The pursuit-of-perfection debate will rage on for another week, but it really isn't the most interesting argument in the NFL.
That distinction belongs to the voting for league MVP, which involves as large and as wide open a field of candidates as the honor has seen in quite some time.
Discussing whether the Indianapolis Colts and New Orleans Saints should devote the final three weeks of the season to going for 16-0 rather than trying to stay as healthy as possible for the playoffs has grown a little tiresome. It's hard to get too passionate over something that is easily forgotten once the postseason begins. The 2007 New England Patriots provided the most lasting example of the "value" of a perfect regular season when it became an afterthought to their stunning loss to the New York Giants in Super Bowl XLII.
A far more fascinating topic of conversation is how the next three weeks will impact the MVP race.
Peyton Manning, Drew Brees, Brett Favre, Chris Johnson and Philip Rivers comprise what is widely viewed as the list from which a winner will be chosen by a national media panel. And like the recent ultra-close Heisman Trophy voting, what the candidates do in their final games figures to greatly influence the outcome.
Here's a closer look at how the battle among the NFL's "fab five" shapes up entering the final three weeks of the schedule:
Peyton Manning, QB, Indianapolis
How he'll win votes: This is a tough one, because there's no telling exactly how much Manning will play. Colts coach Jim Caldwell said Monday that he would treat Thursday night's game at Jacksonville the same as the previous 13 games, meaning that Manning and other starters will play. That makes sense, because with only two full days of practice, the front-liners would presumably be better prepared to play in a short week than less-experienced backups. But what will happen in the final two games? Caldwell isn't ready to address those plans yet. In all likelihood, Manning will have one final chance to make his case against the Jaguars. Look for him to do some damage to one of the NFL's worst pass defenses, which, in turn, should help his cause. Voters also are likely to be impressed that Manning's success has come despite the departures of Tony Dungy and Marvin Harrison, the NFL's 30th-ranked running game, and a multitude of injuries on both sides of the ball. Where would the Colts be without Manning? Probably nowhere near the playoffs, let alone 13-0.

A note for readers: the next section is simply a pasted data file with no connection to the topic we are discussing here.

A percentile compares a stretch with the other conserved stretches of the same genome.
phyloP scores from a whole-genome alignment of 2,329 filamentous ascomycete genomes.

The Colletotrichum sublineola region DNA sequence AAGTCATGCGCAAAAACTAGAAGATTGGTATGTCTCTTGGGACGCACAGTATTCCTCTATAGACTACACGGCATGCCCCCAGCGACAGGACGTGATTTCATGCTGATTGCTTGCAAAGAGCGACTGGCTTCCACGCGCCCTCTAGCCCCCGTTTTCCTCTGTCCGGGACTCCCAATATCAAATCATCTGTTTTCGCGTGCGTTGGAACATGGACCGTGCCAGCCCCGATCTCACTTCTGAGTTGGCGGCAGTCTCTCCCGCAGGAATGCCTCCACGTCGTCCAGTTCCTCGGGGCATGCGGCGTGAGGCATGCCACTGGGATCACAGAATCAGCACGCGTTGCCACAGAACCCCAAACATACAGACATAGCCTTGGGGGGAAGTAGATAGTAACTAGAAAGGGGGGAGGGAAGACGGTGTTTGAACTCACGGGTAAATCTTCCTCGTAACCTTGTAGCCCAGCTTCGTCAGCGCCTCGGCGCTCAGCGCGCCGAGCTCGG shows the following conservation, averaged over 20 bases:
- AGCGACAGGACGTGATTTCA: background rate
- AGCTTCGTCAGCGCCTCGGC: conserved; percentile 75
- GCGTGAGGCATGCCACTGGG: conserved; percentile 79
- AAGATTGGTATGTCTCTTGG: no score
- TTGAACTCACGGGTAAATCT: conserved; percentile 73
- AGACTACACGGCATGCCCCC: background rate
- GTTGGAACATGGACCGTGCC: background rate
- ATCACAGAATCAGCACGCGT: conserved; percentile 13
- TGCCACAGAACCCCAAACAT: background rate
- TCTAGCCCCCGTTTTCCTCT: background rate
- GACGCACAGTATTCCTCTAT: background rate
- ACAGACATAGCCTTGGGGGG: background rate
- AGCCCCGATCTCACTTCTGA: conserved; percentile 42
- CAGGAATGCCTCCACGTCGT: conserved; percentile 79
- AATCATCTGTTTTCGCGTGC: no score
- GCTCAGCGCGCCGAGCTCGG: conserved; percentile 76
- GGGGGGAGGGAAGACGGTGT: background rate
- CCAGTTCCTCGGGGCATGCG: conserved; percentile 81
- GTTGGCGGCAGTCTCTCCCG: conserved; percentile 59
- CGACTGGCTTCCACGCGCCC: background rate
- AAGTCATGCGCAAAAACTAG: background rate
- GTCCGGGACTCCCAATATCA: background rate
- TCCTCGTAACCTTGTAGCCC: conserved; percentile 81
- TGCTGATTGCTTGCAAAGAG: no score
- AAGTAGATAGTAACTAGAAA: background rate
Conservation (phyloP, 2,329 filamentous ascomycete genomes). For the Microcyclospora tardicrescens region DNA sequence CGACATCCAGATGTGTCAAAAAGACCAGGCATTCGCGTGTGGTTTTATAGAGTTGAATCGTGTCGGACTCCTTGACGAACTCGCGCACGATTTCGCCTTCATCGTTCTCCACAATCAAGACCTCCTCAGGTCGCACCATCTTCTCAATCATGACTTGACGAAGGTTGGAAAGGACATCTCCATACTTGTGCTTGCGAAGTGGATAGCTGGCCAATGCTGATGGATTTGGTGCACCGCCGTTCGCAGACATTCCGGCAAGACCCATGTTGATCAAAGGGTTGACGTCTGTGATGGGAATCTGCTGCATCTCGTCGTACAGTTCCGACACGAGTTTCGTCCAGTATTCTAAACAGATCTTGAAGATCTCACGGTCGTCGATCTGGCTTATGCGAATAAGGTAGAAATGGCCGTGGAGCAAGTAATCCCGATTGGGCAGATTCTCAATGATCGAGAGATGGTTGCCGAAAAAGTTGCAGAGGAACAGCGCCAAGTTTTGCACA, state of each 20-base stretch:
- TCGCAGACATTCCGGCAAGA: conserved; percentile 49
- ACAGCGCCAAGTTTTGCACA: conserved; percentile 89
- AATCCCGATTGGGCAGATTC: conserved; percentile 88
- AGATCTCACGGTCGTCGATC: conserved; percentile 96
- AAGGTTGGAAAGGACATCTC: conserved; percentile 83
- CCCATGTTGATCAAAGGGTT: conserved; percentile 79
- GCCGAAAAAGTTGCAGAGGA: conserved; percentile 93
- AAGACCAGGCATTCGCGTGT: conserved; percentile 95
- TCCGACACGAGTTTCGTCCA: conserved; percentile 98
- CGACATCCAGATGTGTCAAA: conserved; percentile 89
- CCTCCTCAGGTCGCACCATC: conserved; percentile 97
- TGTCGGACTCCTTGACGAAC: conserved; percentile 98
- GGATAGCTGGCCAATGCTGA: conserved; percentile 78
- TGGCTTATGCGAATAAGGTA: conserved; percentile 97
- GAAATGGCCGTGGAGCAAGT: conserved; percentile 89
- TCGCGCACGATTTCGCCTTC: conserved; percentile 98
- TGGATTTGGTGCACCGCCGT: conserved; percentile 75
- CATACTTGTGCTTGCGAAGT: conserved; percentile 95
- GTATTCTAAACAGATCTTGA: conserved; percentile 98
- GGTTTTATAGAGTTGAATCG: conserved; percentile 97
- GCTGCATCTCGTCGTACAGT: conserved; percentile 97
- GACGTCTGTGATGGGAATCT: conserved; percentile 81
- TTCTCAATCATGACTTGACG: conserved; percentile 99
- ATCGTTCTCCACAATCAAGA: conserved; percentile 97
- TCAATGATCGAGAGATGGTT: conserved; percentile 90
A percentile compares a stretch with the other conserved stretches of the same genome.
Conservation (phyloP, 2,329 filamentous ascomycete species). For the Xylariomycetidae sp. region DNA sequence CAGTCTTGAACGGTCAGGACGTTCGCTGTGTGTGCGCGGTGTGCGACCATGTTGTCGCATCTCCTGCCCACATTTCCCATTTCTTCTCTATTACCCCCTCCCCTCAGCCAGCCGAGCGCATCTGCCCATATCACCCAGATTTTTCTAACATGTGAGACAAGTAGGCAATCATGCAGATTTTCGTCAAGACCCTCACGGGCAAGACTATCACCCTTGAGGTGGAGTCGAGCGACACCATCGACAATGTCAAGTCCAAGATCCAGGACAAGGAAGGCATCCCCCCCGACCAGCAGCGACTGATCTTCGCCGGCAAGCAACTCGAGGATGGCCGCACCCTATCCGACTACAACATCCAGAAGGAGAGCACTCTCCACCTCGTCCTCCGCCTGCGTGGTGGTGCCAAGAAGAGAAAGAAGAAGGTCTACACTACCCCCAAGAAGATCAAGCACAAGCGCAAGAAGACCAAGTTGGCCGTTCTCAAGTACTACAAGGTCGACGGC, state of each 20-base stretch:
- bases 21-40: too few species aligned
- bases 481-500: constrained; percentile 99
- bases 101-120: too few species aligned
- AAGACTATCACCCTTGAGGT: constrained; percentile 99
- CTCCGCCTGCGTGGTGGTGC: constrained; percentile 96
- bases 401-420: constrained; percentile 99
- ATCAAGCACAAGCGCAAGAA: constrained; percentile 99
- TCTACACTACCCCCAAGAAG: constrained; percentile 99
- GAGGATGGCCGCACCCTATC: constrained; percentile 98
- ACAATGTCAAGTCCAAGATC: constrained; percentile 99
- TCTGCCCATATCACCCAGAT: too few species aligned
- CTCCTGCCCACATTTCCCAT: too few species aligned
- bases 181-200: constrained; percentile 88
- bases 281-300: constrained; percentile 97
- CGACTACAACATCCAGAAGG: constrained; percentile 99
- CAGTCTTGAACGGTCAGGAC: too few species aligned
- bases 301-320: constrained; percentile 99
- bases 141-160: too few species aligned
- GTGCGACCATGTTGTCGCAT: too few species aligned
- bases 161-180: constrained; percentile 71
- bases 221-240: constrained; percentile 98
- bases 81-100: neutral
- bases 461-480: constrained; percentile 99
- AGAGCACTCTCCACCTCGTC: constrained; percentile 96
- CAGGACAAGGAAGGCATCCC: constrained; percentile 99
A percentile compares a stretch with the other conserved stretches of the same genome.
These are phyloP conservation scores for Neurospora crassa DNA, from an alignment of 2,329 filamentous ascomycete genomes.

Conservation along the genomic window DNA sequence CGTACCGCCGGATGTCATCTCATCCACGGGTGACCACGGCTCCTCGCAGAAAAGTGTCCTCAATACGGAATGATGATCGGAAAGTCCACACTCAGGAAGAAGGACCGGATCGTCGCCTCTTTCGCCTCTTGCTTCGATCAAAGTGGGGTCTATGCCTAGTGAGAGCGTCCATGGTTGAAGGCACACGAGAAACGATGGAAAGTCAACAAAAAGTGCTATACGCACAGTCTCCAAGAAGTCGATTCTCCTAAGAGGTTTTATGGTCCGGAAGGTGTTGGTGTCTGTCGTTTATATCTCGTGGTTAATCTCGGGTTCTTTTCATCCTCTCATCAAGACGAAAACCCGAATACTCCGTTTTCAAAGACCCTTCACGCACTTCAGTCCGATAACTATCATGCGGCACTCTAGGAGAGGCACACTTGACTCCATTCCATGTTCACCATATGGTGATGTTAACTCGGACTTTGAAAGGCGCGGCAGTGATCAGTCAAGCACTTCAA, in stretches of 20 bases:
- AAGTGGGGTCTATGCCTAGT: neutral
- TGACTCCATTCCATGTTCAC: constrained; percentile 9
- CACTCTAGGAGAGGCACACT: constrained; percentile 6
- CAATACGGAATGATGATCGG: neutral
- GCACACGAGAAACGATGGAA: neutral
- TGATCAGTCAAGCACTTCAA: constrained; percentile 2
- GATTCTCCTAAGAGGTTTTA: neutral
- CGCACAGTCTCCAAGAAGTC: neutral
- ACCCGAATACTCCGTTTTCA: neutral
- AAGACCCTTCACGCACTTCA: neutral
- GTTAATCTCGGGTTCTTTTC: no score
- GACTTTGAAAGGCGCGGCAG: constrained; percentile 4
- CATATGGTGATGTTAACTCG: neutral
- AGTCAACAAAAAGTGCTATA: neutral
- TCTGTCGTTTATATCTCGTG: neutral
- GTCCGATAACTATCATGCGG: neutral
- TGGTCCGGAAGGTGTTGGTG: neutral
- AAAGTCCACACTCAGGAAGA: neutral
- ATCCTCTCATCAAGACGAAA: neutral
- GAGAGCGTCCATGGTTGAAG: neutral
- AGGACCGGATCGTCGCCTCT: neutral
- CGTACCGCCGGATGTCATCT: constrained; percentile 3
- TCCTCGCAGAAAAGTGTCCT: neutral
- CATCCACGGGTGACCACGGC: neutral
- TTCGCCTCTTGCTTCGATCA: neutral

How he'll lose them: Manning wasn't particularly sharp in Sundays' victory against Denver. He misconnected on several passes and threw three interceptions, although they weren't all his fault. At least one national writer on press row at Lucas Oil Stadium repeatedly raised questions about Manning's play, saying that he "didn't look right." And this was during a game that would end with Manning throwing four touchdown passes. It would be an overstatement to suggest that he desperately needs to play well Thursday night to gain votes, but it certainly wouldn't hurt. And a poor last impression could very well linger because Manning might not have a chance for redemption against the New York Jets in Week 16 or the Buffalo Bills in Week 17.
Drew Brees, QB, New Orleans
How he'll win votes: Unlike Manning, Brees is likely to play in most, if not all, of the remaining games. For one thing, the Minnesota Vikings are only two games behind the Saints in the race for the No. 1 seed in the NFC playoffs. For another, the Saints, who are new to the world of dominance, are more fascinated by the prospect of going 16-0 than the Colts. It would make sense that if Brees plays a key role through a 3-0 run, he would be hard to top for MVP. The Saints have been living on the edge the past two weeks, but Brees continues his prolific ways. He has remarkable chemistry with his wide receivers. Brees also has firmly established himself as the Saints' strongest team leader.
How he'll lose them: If Brees has more chances to play, he has as many opportunities to struggle as he does to maintain his hot hand. The good news is that the Cowboys are the toughest team the Saints have left. Another potential problem for Brees is the notion that, as important as he is to the Saints' success, he is not a one-man show. His receivers deserve plenty of credit. New Orleans' defense also has played well and has been highly opportunistic. It's possible that voters might say Brees is a little bit more of a product of a total team effort than Manning and perhaps the other candidates.
Brett Favre, QB, Minnesota